“Fuck you, cousin,” Richie says under his breath as he arrives at Ever, an acclaimed fine dining spot, in the early hours of the morning. For his first job as a stage (basically an intern at a restaurant), he has to dry forks; lots and lots of forks. Somehow he manages to be slapdash about this simple task, and his loud clanking tosses make it clear he’s very pissed that he has to do a job he perceives to be for teenagers, not a grown man. Like in previous episodes, Moss-Bachrach captures this annoyance without making the character appear overbearingly petulant, with a certain saltiness keeping his behavior from being entirely cloying. It also helps that underneath his unreasonableness is a quiet hilarity and charm as the actor sells every ridiculous Chicagoan quip that flies out of this dude’s mouth.

But as Richie half-heartedly cleans his utensils, something changes. His supervisor, Garrett (Andrew Lopez), takes him outside and chews him out. At first, Richie is unconvinced, as communicated by Moss-Bachrach’s eye-rolls and cynicism, but then Garrett’s passion begins to break through as he explains how much coming to this restaurant can bring people joy: “You don’t have to drink the Kool-Aid, Richie. I just need you to respect me. I need you to respect the staff. I need you to respect the diners. And I need you to respect yourself.” We can see the words bouncing around inside Richie’s head as Moss-Bachrach’s face fills the frame, his subtle expression shifting from that of a rebellious teen getting scolded to the countenance of someone fully considering what he’s been told. “I can do respect,” he finally replies.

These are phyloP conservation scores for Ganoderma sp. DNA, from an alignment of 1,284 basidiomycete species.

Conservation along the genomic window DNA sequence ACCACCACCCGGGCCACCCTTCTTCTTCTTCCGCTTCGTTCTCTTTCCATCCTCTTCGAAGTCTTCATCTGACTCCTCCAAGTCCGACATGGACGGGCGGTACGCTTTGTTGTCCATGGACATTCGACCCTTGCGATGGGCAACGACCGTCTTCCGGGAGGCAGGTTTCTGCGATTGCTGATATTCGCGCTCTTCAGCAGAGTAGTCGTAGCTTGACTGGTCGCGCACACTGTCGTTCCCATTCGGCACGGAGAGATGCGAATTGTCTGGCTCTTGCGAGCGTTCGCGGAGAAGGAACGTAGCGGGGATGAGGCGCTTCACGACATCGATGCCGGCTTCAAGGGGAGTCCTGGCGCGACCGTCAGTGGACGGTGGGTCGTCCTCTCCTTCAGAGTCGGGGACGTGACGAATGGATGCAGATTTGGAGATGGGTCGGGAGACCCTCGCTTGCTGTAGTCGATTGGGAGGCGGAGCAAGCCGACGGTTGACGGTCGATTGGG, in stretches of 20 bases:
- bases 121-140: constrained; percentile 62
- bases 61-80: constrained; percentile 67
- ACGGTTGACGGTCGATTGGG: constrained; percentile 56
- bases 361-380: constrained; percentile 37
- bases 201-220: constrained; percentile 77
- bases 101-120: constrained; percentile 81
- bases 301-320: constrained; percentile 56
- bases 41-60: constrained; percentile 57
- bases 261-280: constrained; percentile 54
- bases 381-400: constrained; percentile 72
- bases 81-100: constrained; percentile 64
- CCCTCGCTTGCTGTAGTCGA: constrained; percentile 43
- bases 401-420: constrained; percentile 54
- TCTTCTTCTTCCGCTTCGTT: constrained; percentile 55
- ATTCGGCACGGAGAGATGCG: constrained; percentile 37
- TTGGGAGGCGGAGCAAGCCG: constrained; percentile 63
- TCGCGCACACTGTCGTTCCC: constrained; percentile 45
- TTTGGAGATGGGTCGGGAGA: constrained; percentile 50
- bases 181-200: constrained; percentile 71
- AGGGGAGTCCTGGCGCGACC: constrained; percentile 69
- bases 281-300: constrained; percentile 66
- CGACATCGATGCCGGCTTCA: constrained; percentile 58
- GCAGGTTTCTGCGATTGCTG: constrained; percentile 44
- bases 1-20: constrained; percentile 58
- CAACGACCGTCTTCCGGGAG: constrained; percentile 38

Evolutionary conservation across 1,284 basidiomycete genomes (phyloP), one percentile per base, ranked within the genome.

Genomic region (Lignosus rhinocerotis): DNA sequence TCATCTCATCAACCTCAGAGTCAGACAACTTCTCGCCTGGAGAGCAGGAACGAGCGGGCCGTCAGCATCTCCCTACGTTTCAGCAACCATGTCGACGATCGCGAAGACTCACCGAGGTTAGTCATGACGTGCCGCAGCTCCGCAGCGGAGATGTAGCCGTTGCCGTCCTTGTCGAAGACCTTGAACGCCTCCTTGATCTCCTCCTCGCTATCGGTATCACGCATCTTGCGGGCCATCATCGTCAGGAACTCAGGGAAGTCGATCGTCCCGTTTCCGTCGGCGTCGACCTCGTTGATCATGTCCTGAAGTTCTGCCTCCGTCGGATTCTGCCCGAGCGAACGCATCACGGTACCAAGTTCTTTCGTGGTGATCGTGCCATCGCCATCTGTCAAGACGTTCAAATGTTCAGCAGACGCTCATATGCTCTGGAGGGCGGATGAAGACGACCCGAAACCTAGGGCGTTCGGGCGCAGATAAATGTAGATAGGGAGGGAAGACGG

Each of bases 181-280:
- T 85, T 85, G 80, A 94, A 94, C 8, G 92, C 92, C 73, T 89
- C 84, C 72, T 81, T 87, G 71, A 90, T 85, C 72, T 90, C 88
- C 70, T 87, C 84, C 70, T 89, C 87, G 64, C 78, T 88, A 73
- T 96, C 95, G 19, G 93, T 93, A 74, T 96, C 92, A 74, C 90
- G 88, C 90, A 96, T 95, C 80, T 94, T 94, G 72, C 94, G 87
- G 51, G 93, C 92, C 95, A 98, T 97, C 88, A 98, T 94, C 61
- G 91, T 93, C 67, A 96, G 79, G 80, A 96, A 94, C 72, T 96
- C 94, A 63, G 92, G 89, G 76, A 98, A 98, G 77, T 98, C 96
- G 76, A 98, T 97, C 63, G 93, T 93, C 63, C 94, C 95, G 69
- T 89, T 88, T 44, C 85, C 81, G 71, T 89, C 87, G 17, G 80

From here, Richie pays attention to his surroundings and is confronted with the meticulous detail that goes into everything this staff does. He sees that they research customers to ensure their experience is as tailored as possible and that they obsess over the tiniest mistakes, all to live up to their reputation and brighten peoples’ days. He’s clearly fascinated by the complexity of this place and is swept up in the hustle and bustle as he asks questions in an uncharacteristically genuine fashion, as Moss-Bachrach’s sudden serious expressions convey his sincerity. Instead of his normal unenthusiastic shuffle, his movements gain a precision and intentionality that was previously absent.

When Richie finally gets his chance to interact directly with customers, his pre-existing people skills burst to the forefront, no longer bogged down by his combativeness and deeper dissatisfactions. He sprints to a pizza shop to help customers experience Chicago deep-dish pizza, completely sells the surprise delivery, and banters until they’re all beaming. Moss-Bachrach’s grounded charm makes it utterly believable, and in that moment, we can see exactly what Carmy has always seen in his old family friend.